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Rotorua child equity programme
7 June 2019
Rotorua child equity programme
Eden Chapman is seeing a difference in the students at Rotorua's Sunset Primary School just six months after the start of a pilot child equity programme.
The school's principal says it is “immensely satisfying to see real tangible progress” on the various projects underway.
The pilot scheme is a collaboration between Rotorua Lakes Council and Sunset Primary School and aims to improve children’s access to services and opportunities that will make a potentially life-changing difference into adulthood.
An update on the programme was included in this week’s Operations & Monitoring committee meeting agenda. (The update can be found on Page 38 of this agenda)
The initial focus of Phase 1 has been to ensure equitable access to extra-curricular, community and Council services for participating children and their whānau.
The wider community is also seeing changes as part of the Fordlands Reinvigoration Project.
Council has been engaging with the Fordlands community, including the community association and schools, to identify and prioritise improvements through the neighbourhood reinvigoration project. Staff are working closely with the strategy team to co-ordinate with the Child Equity Programme and with infrastructure staff in relation to cycleways to leverage other initiatives and potential funding.
As part of the Child Equity programme, children at Sunset Primary now have access to the Making a Difference Swim Programme, school holiday programmes, oral language programmes, and school sports teams.
Other things in progress include Bikes in Schools and a Big Brothers Big Sisters mentoring programme.
The Bike-On Trust is partnering with Council to deliver Bikes in Schools which ensures children have access to learning to ride a bike. The Bike-On Trust has made a contribution towards a class fleet of bikes, helmets and storage. Council is allocating $50,000 towards creating a sealed bike track around the school field, which will be available for community use outside of school time.
Council has also partnered with Big Brothers Big Sisters to mentor children at Sunset Primary. Participating staff will be given an hour a week, during work time, to undertake their Big Brother or Big Sister role, mentoring children who are missing an adult role model in their life.
Mr Chapman says six months in to the programme, there is some real momentum building.
“At the school we are being kept really busy putting all the various opportunities into action.  It is quite obvious that the council are putting real support behind the pilot, and making sure that as much as possible can be learned about where council can make the most difference and the best impact.”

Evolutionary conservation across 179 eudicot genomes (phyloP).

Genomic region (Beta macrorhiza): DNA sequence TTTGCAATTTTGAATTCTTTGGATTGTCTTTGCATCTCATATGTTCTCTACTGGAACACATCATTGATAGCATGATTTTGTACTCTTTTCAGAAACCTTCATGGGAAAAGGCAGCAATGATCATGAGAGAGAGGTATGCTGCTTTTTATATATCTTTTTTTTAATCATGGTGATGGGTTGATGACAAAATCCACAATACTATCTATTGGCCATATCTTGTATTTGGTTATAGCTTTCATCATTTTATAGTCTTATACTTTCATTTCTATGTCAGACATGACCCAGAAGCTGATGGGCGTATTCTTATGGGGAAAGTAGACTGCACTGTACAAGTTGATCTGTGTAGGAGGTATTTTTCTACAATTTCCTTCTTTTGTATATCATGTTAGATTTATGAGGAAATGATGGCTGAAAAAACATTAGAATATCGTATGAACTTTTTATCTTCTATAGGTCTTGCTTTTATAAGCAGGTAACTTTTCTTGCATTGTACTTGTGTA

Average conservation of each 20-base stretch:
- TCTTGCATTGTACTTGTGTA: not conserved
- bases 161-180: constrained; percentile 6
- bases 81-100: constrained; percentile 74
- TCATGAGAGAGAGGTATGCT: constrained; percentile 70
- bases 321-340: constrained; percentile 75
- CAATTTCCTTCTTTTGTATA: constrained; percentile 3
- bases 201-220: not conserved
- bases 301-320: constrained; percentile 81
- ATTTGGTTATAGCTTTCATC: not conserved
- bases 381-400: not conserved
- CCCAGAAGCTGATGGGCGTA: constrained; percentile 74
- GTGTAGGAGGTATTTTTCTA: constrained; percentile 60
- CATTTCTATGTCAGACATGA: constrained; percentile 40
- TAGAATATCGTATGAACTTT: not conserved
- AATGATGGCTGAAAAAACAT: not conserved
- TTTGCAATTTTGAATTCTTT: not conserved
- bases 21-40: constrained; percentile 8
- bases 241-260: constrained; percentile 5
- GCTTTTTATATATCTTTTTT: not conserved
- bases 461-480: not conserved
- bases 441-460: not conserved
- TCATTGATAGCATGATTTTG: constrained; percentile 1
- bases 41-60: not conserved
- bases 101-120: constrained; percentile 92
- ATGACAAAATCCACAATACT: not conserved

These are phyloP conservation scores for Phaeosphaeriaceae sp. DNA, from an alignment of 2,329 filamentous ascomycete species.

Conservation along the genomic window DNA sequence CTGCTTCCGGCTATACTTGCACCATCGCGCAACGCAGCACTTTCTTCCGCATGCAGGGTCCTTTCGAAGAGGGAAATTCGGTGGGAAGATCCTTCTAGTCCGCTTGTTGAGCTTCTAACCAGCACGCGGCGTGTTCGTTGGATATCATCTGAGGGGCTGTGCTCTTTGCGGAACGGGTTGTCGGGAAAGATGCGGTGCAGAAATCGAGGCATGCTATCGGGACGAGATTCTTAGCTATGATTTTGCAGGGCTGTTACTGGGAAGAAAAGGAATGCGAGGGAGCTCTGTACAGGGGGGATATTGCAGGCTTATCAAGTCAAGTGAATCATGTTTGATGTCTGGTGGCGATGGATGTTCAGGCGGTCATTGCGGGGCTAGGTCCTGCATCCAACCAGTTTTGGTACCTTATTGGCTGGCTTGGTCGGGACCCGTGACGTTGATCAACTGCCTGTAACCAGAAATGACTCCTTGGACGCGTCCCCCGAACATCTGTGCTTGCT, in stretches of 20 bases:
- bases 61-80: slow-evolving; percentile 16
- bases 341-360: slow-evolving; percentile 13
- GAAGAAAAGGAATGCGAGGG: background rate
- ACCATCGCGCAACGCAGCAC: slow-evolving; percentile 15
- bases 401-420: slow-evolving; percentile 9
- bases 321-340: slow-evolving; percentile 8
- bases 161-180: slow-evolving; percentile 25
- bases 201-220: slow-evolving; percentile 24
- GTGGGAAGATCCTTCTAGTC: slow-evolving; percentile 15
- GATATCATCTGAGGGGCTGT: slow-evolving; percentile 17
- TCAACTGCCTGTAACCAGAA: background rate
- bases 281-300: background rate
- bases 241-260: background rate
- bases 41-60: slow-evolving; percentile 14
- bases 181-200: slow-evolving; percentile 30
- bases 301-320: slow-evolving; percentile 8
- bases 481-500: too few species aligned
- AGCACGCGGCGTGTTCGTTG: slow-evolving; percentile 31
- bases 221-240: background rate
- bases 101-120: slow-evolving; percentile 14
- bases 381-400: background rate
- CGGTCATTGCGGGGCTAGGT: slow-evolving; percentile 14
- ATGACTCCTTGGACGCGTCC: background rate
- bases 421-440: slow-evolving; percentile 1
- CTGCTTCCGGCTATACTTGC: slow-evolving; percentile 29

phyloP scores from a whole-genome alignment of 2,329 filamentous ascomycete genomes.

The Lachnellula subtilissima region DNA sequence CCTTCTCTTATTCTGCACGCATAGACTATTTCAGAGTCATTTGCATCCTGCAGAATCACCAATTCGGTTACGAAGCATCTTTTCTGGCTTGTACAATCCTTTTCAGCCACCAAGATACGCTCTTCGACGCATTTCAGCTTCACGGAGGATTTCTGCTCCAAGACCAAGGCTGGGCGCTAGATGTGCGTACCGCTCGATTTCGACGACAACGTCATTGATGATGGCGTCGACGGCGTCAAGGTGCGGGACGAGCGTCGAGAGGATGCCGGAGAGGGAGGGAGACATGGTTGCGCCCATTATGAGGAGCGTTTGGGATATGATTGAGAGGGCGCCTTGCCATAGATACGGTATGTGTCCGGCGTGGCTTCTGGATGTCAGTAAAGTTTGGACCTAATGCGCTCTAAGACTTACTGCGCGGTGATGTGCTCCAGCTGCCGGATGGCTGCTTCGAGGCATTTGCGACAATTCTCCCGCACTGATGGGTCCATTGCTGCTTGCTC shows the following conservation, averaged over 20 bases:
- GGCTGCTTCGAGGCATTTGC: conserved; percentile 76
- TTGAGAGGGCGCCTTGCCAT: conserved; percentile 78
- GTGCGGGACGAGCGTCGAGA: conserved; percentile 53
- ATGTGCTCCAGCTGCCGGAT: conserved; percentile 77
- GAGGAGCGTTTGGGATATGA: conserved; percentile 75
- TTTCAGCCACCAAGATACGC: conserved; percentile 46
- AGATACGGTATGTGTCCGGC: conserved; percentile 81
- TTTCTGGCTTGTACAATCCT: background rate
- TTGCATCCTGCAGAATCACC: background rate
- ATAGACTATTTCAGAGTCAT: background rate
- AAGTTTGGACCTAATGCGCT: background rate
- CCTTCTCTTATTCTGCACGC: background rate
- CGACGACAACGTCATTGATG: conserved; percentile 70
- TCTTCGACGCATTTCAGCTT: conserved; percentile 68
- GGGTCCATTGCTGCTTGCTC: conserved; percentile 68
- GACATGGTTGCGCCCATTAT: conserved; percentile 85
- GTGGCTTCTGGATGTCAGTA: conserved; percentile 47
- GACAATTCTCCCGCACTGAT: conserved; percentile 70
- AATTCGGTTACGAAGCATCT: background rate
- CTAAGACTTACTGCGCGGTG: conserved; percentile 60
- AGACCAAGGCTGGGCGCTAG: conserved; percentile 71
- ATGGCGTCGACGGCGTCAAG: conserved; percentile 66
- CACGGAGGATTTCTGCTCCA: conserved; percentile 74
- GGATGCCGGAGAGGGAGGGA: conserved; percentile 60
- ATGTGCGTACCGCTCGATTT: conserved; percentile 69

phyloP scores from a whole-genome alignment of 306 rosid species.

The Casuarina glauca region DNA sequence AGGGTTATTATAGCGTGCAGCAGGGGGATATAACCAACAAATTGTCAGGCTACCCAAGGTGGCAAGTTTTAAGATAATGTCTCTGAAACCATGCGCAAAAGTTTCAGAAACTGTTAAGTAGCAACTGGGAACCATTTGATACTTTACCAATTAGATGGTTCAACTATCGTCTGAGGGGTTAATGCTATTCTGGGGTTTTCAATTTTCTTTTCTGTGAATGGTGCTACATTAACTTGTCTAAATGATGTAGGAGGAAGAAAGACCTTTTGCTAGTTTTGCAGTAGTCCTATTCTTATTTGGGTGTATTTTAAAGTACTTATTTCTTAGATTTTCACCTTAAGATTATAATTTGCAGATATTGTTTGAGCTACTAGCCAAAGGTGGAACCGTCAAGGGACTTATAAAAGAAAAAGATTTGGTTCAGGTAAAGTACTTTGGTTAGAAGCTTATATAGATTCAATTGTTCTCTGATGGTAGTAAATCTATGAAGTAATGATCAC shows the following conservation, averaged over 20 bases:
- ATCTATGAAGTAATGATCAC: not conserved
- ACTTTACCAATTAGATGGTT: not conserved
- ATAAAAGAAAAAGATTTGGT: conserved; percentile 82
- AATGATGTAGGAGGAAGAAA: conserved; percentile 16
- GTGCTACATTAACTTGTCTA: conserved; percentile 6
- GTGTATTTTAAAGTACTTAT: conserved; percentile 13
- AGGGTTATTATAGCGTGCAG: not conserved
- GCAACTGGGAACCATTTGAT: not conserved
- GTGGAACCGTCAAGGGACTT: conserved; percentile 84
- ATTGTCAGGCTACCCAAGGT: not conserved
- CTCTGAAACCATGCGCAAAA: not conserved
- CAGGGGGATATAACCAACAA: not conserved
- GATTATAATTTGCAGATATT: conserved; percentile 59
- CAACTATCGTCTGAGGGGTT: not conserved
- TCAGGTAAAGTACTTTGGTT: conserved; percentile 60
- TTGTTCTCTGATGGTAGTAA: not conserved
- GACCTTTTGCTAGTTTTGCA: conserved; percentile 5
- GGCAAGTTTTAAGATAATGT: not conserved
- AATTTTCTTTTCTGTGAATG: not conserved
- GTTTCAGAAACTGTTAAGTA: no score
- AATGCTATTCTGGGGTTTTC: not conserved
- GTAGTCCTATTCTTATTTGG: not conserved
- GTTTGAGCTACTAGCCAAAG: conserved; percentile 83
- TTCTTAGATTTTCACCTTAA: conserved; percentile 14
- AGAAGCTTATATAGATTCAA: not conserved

He says it’s great to see the various projects progressing.  
“Installing rugby posts last term felt really symbolic to me. We have raised $170,000 this year for a new playground and I’m now taking appointments from different playground providers to present our students and community with concepts to consider. We are also looking forward to planning the implementation of the Bikes in Schools programme in close partnership with Council.
"It’s time to make a difference for this school and community.”
Mr Chapman says the students have been really enthusiastic about the sporting opportunities and cultural activities that have been added to the school programme this year. 
“Whānau are coming on board to help with trips and sports although we definitely need more.  Not a day goes by without a student asking me how planning for the playground or bike track’s going.”
He says regular visitors to the school comment on how the students are more enthusiastic at break times and are playing more actively than in recent times. 
“We are getting a lot of great feedback from whānau and the wider community about the improvements we are making at the school and with opportunities for our students.” 
Mr Chapman says it is also great to see wider community support.
“The other day we had 70 delegates from a Ballance Agri-Nurtrients conference come to school to complete a working bee, and one of the teams built a huge sandpit, which is proving very popular with students.
He says the school still needs support for other activities including the oral language programme, basketball coaching and/or transport, and Breakfast Club. 
Oral language programme
This involves 3 two-hour sessions per week helping students to expand and improve their oral language.  It would involve working in structured sessions with four students one-on-one for half an hour each. 
Basketball coaching and/or transport
Help is needed getting students, and in some cases parents, to Miniball. There is one team on Mondays and three teams on Fridays and some vans are available if needed.  Games start from 4pm, last game 8pm, and the commitment of for anyone taking a team is about 1.5 hours which includes transporting students to and from games and watching the games. 
Coaches are also needed.
Breakfast Club / Fruit & Milk in Schools
At the moment we need some volunteers to be at school from 7:45am-9:15am to set up, deliver and clean up from breakfast.  At the moment we are looking for volunteers to take over from our existing volunteer on Tuesday, Wednesday and/or Thursday. After this the volunteers could also help with distributing milk, and on Monday or Wednesday Fruit.
If you can help with any of the above contact Sunset Primary School on 07 348 4289 or email